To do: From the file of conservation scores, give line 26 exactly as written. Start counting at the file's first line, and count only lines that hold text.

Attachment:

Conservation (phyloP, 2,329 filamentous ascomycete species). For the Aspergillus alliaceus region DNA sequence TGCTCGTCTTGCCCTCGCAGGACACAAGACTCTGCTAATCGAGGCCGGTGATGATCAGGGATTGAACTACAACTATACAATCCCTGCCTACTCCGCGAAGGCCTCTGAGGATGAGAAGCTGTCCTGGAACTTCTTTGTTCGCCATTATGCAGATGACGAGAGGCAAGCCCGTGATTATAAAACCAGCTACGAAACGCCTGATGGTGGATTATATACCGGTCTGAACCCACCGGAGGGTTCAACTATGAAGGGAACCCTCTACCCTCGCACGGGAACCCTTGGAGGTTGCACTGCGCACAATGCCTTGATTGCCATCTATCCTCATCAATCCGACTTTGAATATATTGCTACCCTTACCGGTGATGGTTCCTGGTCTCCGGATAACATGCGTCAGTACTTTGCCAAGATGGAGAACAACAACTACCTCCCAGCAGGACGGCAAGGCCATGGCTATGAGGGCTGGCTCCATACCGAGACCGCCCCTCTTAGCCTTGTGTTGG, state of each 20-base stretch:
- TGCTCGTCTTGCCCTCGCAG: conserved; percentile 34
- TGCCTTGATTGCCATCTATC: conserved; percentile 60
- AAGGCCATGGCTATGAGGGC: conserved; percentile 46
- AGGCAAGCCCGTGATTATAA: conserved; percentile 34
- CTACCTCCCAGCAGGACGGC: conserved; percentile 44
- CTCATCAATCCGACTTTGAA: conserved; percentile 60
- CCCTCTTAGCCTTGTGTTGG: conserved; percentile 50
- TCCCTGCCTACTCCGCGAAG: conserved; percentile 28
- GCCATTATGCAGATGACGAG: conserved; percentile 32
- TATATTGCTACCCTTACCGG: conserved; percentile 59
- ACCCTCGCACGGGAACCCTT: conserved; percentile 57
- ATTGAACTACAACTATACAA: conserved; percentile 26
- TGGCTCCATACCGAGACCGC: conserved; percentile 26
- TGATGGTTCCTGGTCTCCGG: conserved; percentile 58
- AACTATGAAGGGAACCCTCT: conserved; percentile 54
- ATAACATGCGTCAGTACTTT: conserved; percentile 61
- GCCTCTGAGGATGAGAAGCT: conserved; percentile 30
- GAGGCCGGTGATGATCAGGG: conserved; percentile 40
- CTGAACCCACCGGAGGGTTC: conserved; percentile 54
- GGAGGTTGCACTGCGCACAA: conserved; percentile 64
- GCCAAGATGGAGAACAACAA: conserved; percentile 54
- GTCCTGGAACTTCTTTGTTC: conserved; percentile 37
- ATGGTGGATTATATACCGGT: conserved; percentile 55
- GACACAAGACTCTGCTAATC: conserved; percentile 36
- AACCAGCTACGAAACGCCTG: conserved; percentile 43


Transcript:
- AACCAGCTACGAAACGCCTG: conserved; percentile 43